Historical and Philosophical Review • January 10th, 1949 -‐ Hazelden founded as a “charitable hospital for func=oning alcoholics”. An unstructured, 12-‐Step rest-‐farm model for men with eﬀorts to follow-‐up with former pa=ents-‐ foreshadows sta=s=cal research and recovery management • 1951-‐ Purchasing one-‐inch, one-‐column ads in the Wall Street Journal-‐ “Alcoholic employee? There’s help. Hazelden Center City, Minnesota”-‐ foreshadows EAP, outreach and interven=on prac=ces • 1953/1954-‐ Opening of a men’s half-‐way-‐house, Fellowship Club in St Paul from which the “24 Hours a Day” medita=on book was published, foreshadowing step-‐down residen=al services and expanded bibliotherapy
Historical and Philosophical Review Con$nued… • 1956-‐ Developing a women’s stand-‐alone treatment unit, Dia Linn in Dellwood, Minnesota where. in response to the greater acuity of alcoholic women’s needs, a more comprehensive, mul=-‐disciplinary team model of treatment developed, foreshadowing special-‐popula=on sensi=vity and the “Minnesota Model“ • 1966-‐ Not only expanding men’s treatment capacity and moving the Dia Linn women’s unit to the Center City campus, but incorpora=ng it’s comprehensive treatment methodologies campus-‐wide, replacing the yet exis=ng “rest farm” tradi=on for trea=ng men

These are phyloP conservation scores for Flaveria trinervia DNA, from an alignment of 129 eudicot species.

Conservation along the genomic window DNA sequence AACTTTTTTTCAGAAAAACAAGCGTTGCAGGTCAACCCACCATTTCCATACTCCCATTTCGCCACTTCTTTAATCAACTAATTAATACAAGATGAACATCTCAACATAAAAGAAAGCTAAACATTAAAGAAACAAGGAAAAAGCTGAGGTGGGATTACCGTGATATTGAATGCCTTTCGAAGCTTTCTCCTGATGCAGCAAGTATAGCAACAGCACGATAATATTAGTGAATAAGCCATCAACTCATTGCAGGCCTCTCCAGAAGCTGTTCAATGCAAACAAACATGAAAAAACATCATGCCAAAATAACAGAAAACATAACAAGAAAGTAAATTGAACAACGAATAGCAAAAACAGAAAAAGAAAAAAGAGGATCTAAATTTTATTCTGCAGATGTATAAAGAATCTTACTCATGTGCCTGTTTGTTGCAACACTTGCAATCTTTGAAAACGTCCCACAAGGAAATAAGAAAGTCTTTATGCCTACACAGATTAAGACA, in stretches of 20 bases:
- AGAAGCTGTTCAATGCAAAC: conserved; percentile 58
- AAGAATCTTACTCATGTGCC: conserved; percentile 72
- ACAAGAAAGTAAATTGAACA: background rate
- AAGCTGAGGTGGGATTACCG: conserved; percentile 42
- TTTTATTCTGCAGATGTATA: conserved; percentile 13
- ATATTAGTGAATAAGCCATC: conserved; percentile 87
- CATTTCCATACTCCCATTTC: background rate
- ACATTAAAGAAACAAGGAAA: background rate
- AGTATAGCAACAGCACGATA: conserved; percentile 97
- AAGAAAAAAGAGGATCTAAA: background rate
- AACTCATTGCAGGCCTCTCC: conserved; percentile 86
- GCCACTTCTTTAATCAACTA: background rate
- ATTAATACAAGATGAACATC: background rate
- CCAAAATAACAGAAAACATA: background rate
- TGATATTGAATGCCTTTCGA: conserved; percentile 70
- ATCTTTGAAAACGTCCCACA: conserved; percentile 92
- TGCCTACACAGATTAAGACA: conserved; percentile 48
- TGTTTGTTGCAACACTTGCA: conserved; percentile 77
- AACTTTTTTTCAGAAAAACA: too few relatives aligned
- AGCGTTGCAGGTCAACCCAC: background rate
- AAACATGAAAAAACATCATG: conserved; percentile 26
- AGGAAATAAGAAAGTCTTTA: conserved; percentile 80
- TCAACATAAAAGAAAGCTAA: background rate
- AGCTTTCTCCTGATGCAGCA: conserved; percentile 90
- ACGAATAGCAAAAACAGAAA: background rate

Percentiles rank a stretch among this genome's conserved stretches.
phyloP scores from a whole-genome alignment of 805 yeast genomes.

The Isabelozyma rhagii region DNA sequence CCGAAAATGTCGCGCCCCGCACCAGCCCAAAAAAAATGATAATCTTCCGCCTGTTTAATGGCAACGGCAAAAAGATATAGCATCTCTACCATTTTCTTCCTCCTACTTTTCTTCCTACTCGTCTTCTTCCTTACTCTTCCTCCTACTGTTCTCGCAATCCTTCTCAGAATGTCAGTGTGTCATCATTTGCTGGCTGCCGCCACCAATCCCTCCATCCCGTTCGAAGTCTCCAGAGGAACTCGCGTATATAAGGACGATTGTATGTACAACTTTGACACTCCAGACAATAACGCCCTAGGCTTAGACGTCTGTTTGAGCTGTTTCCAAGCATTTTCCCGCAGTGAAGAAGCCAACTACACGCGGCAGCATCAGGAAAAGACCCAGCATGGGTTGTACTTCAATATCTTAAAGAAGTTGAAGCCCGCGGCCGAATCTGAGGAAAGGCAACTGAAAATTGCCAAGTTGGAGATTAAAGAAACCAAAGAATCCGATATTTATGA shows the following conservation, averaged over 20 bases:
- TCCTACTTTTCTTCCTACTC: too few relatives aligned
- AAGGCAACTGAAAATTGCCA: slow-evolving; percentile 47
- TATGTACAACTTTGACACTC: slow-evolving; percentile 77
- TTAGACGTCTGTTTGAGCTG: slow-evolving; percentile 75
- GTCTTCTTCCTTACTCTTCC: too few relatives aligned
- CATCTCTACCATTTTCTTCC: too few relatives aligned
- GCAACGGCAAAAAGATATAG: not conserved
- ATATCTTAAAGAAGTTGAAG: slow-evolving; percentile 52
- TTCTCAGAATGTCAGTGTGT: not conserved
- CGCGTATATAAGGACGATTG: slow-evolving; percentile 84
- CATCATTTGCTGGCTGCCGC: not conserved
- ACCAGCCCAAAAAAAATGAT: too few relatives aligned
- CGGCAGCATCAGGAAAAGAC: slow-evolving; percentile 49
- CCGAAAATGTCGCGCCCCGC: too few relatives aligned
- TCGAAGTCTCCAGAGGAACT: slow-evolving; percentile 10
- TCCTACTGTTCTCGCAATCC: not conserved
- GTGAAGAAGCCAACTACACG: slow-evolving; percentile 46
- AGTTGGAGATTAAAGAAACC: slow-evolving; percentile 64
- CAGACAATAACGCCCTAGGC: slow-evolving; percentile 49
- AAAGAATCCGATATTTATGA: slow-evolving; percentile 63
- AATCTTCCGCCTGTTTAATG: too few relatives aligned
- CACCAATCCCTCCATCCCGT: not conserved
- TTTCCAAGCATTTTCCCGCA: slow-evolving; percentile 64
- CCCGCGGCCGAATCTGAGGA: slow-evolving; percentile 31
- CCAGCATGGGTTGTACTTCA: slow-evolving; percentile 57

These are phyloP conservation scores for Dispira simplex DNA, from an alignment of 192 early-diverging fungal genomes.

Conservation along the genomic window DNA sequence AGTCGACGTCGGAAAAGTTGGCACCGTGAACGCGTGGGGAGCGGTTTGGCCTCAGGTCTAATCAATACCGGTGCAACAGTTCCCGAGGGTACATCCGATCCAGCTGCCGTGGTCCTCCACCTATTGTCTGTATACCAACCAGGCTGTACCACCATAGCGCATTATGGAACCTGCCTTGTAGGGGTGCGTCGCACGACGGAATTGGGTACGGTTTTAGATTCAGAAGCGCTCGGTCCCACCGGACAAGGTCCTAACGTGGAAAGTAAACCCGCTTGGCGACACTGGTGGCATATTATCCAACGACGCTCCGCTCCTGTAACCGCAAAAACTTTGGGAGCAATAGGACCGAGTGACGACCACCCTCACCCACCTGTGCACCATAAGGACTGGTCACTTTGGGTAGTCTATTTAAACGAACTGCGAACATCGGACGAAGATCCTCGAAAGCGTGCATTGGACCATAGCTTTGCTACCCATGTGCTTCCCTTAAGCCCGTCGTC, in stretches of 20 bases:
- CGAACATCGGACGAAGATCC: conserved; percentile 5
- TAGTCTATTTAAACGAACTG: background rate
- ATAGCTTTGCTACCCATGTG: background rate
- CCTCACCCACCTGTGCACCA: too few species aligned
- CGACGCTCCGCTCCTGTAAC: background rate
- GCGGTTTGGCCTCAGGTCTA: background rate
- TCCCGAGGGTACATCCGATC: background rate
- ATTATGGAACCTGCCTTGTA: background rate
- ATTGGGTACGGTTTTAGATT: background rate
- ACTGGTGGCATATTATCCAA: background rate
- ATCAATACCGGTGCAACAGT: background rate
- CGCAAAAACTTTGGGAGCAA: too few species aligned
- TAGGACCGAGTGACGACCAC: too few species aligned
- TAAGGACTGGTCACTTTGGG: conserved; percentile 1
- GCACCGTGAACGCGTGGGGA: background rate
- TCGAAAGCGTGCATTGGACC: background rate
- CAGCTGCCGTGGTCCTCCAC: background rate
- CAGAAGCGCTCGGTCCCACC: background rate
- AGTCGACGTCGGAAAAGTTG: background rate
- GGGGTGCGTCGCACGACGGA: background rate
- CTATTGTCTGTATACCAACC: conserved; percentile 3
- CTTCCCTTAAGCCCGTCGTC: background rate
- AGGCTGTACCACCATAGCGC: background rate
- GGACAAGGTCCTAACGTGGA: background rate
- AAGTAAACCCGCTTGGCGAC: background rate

Risk and Resiliency Factors for Ongoing Growth Risk Factors Resiliency Factors Out-‐dated Innova4on-‐ “old ideas” Mission • 1966-‐ Center City expansions • Dignity and respect • 1970’s-‐ Use of Niacin/Vitamin B3 • Mul=-‐disciplinary team • 1980’s/90’s-‐ “Co-‐Dependency” • 12-‐step/abs=nence-‐based philosophy • 1990’s-‐ New Yorker “Caﬀeine Wars” • Con=nuum of care Program Complexity • Research and evalua=on Staﬀ Engaging Client Resistance Margin Polarized Aftudes • Publishing Business Unit • Wet/dry Early Adapters • Abs=nence/maintenance
The Problem Heroin/et al., generates a state-‐of-‐mind perhaps paralleled only by the highest of spiritual experiences while simultaneously disallowing any tolerance for even the slightest discomfort. This complicates many pa=ent’s ability to remain in treatment or to be available for developing new rela=onships and acquiring new informa=on.
The Solu4on • Extended, adjunc=ve withdrawal protocols signiﬁcantly long to allow more pa=ents to remain in treatment and to be available for new rela=onships and informa=on. And….. • Borrowing directly from the models of intensiﬁed Twelve Step prac=ces, structured in the fellowships like OA and SAA/SLAA in which members con=nue to use non-‐craving triggering forms of their drugs of no choice.